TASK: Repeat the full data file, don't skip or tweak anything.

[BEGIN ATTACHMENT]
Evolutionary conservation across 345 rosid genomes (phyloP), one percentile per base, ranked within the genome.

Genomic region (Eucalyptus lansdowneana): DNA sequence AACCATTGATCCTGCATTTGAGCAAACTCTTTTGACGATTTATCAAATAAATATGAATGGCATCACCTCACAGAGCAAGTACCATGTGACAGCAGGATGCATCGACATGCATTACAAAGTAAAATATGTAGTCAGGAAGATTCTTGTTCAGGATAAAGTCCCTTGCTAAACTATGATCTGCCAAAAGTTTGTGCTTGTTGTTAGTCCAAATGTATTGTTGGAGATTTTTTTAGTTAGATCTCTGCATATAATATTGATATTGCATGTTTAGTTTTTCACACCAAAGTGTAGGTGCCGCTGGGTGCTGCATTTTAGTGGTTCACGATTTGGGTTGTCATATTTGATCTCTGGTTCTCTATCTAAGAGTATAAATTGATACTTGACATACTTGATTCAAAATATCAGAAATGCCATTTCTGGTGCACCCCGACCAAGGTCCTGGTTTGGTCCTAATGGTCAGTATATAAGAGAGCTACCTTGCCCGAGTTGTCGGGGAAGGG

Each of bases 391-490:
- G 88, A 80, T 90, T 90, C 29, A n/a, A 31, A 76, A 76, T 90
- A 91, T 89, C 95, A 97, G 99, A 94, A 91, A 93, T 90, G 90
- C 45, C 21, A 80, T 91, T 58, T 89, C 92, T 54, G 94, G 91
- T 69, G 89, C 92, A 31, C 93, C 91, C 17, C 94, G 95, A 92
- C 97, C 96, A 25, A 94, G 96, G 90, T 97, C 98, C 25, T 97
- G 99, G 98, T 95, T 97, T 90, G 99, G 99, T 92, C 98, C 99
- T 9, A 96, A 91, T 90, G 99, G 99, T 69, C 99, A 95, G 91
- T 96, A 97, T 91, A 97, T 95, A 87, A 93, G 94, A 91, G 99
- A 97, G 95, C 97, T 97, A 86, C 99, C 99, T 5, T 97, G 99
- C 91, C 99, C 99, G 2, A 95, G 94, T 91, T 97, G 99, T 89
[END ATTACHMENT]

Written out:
Evolutionary conservation across 345 rosid genomes (phyloP), one percentile per base, ranked within the genome.

Genomic region (Eucalyptus lansdowneana): DNA sequence AACCATTGATCCTGCATTTGAGCAAACTCTTTTGACGATTTATCAAATAAATATGAATGGCATCACCTCACAGAGCAAGTACCATGTGACAGCAGGATGCATCGACATGCATTACAAAGTAAAATATGTAGTCAGGAAGATTCTTGTTCAGGATAAAGTCCCTTGCTAAACTATGATCTGCCAAAAGTTTGTGCTTGTTGTTAGTCCAAATGTATTGTTGGAGATTTTTTTAGTTAGATCTCTGCATATAATATTGATATTGCATGTTTAGTTTTTCACACCAAAGTGTAGGTGCCGCTGGGTGCTGCATTTTAGTGGTTCACGATTTGGGTTGTCATATTTGATCTCTGGTTCTCTATCTAAGAGTATAAATTGATACTTGACATACTTGATTCAAAATATCAGAAATGCCATTTCTGGTGCACCCCGACCAAGGTCCTGGTTTGGTCCTAATGGTCAGTATATAAGAGAGCTACCTTGCCCGAGTTGTCGGGGAAGGG

Each of bases 391-490:
- G 88, A 80, T 90, T 90, C 29, A n/a, A 31, A 76, A 76, T 90
- A 91, T 89, C 95, A 97, G 99, A 94, A 91, A 93, T 90, G 90
- C 45, C 21, A 80, T 91, T 58, T 89, C 92, T 54, G 94, G 91
- T 69, G 89, C 92, A 31, C 93, C 91, C 17, C 94, G 95, A 92
- C 97, C 96, A 25, A 94, G 96, G 90, T 97, C 98, C 25, T 97
- G 99, G 98, T 95, T 97, T 90, G 99, G 99, T 92, C 98, C 99
- T 9, A 96, A 91, T 90, G 99, G 99, T 69, C 99, A 95, G 91
- T 96, A 97, T 91, A 97, T 95, A 87, A 93, G 94, A 91, G 99
- A 97, G 95, C 97, T 97, A 86, C 99, C 99, T 5, T 97, G 99
- C 91, C 99, C 99, G 2, A 95, G 94, T 91, T 97, G 99, T 89